SI Man Who Used Build it Back Program Says His Home is Plagued by Problems Despite More Than $300K in Repairs

The city's Build it Back program to repair and storm-proof homes damaged by Hurricane Sandy has come under fire for being over budget and over deadline. Now, a Staten Island man is joining the criticism, saying his home is plagued by problems despite more than $300,000 in repairs. NY1's Amanda Farinacci filed the following report. 

This is Vladimir Libkind's home after $381,000 in taxpayer-funded repairs. There is no sign of the damage caused by Hurricane Sandy, and the home now sits on new cement piles to protect it against future storm surges.

At first glance, it appears almost like new. But Libkind says looks can be deceiving.

"My corners, not straight. House is not straight," he said. "If you look at any house around, neighborhood, they have straight, straight." 

Look carefully, and it becomes clear what Libkind is talking about. In many places, the lines and angles of the building appear off, like where some siding meets an edge of the house.

Build it Back, the city's storm rebuilding agency, began work on Libkind's home in September 2014. After he moved back in almost a year later, a contractor working nearby told him the sides and edges of the home were not in alignment.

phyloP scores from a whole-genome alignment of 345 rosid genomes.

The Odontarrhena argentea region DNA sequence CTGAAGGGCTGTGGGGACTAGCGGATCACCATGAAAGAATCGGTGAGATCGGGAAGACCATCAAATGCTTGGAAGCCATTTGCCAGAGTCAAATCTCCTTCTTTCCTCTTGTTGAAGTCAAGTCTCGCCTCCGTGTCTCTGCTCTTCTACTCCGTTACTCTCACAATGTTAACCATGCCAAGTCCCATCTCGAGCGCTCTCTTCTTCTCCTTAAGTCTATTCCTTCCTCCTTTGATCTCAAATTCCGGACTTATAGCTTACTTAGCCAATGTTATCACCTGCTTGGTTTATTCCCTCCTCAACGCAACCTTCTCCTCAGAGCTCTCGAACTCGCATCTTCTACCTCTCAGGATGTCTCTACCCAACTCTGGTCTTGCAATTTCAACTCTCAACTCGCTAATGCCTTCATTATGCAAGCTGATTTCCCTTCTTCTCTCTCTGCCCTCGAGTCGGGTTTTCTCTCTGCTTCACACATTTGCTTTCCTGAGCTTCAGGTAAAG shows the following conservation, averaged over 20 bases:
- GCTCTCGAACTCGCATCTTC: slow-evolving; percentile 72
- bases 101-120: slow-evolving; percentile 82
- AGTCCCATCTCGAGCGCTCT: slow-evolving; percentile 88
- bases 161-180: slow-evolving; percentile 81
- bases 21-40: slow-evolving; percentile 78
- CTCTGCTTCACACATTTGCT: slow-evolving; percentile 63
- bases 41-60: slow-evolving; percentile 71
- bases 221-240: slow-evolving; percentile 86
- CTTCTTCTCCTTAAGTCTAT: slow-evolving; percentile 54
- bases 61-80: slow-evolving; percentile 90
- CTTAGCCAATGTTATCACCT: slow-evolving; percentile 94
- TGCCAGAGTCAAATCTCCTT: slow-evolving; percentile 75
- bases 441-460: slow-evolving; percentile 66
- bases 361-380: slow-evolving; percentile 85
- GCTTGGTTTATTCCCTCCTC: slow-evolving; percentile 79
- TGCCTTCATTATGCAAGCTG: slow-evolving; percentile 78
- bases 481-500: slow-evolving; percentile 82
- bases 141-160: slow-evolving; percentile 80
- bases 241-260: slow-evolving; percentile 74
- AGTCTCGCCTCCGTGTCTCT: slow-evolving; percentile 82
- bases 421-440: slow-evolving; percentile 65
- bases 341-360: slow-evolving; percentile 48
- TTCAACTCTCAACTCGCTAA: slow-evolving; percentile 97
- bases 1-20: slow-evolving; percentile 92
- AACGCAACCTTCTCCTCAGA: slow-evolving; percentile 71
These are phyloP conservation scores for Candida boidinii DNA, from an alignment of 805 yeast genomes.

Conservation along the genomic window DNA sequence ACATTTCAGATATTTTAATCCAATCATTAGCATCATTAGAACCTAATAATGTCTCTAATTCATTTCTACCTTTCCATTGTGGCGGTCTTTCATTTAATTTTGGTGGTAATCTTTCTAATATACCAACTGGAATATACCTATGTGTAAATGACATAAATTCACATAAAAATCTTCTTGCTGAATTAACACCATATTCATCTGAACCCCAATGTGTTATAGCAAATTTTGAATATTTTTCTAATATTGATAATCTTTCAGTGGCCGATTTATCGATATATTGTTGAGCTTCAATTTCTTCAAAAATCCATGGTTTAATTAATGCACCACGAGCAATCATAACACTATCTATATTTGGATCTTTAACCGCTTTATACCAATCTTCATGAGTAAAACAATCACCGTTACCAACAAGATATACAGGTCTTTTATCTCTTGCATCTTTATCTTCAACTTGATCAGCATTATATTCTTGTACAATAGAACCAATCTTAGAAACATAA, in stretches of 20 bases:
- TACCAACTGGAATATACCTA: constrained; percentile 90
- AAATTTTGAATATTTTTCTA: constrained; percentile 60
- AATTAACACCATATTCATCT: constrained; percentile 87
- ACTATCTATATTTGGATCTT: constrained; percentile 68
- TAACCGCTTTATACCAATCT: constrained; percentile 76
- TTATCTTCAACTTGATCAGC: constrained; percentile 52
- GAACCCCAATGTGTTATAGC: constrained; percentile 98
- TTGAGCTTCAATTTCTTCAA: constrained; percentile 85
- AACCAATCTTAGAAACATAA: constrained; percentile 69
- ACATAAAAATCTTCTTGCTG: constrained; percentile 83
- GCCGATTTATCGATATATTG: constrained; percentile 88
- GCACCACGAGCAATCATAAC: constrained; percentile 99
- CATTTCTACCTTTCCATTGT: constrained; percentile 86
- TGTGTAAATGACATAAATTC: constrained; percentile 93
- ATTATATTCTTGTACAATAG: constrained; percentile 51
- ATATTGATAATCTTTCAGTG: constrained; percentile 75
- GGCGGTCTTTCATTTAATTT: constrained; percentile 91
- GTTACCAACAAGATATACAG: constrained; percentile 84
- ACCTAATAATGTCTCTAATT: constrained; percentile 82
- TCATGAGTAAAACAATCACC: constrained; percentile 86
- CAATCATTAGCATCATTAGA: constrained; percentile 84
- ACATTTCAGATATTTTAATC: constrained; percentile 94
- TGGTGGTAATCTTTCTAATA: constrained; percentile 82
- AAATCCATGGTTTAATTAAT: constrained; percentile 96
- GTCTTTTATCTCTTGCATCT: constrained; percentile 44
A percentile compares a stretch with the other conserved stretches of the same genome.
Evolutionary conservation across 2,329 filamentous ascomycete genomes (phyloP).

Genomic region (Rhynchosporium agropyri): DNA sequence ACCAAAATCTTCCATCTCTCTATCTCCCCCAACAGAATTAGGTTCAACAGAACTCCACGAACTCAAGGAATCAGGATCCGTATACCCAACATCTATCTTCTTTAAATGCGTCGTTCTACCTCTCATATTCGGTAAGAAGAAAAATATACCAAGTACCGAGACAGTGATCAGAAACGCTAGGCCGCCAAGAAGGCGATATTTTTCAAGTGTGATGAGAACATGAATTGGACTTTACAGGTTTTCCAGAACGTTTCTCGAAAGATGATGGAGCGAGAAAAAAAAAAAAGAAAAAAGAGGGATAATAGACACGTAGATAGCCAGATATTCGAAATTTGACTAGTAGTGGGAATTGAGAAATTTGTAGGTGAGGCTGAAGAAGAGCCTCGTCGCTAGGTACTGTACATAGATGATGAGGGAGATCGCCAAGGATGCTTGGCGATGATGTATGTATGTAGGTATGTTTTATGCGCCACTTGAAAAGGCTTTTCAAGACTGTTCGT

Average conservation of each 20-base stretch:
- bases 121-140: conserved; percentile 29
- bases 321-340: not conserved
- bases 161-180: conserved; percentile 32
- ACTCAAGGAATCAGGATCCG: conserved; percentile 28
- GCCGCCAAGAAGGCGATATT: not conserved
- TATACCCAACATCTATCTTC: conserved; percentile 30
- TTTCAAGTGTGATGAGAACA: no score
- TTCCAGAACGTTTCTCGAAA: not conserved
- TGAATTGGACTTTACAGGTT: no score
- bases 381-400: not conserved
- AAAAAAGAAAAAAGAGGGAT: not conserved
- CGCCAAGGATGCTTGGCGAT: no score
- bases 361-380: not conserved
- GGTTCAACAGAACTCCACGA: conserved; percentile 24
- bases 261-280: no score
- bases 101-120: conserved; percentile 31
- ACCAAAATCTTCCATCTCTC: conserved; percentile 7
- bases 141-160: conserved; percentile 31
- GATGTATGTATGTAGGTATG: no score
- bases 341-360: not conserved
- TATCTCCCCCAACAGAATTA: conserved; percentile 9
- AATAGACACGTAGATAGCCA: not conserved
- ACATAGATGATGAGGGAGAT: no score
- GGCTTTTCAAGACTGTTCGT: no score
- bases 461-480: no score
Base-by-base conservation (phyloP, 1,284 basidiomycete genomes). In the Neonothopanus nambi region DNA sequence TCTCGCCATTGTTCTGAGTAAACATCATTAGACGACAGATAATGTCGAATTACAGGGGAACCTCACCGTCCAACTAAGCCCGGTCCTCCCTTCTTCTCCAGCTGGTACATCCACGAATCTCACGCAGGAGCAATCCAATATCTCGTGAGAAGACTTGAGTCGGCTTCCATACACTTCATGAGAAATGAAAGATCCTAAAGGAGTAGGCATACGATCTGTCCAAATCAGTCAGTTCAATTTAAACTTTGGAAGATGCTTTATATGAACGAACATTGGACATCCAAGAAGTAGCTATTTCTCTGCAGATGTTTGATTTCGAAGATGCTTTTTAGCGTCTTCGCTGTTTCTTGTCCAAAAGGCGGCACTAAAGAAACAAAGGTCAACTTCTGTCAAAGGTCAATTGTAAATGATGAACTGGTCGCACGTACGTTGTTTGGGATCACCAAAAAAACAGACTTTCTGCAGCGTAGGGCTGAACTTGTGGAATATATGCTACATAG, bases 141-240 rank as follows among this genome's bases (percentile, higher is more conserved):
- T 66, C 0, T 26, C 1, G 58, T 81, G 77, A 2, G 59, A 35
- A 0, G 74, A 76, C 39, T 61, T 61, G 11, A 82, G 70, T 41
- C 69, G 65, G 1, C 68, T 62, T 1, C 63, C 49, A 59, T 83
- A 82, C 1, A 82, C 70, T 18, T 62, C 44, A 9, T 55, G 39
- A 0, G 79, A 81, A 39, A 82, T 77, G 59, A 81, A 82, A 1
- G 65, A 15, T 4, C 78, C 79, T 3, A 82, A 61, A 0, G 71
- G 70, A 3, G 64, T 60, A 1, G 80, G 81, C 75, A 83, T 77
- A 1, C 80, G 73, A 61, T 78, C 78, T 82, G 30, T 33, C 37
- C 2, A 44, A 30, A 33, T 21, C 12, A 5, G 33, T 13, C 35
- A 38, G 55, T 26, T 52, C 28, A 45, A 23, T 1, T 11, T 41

Contractors NY1 spoke with off camera say imperfect corners could be a cosmetic issue, or they could signal a serious structural problem.

"Lousy and unprofessional work," Libkind said.

There are problems inside, too. Most concerning is that a level shows the floor is uneven. 

Libkind's also had plumbing issues, then no hot water, then no cold water, then discovered the home lacked a layer of  fireproofing beneath the ground floor.. 

Build It Back says it addressed the plumbing and fireproofing problems but was not aware of any structural problems.

The agency assumes responsibility for any defect that emerges within a year of the final inspection of repair work. After that, any problems that come up are the residents' problem. And that leaves Libkind just about out of time to get the city to repair any structural defects that exist. 

Build it Back says he can still report the issue and an inspector will be sent out to see if more work is necessary. If it is, this would not be the first Build it Back home that needed repairs to the repairs.

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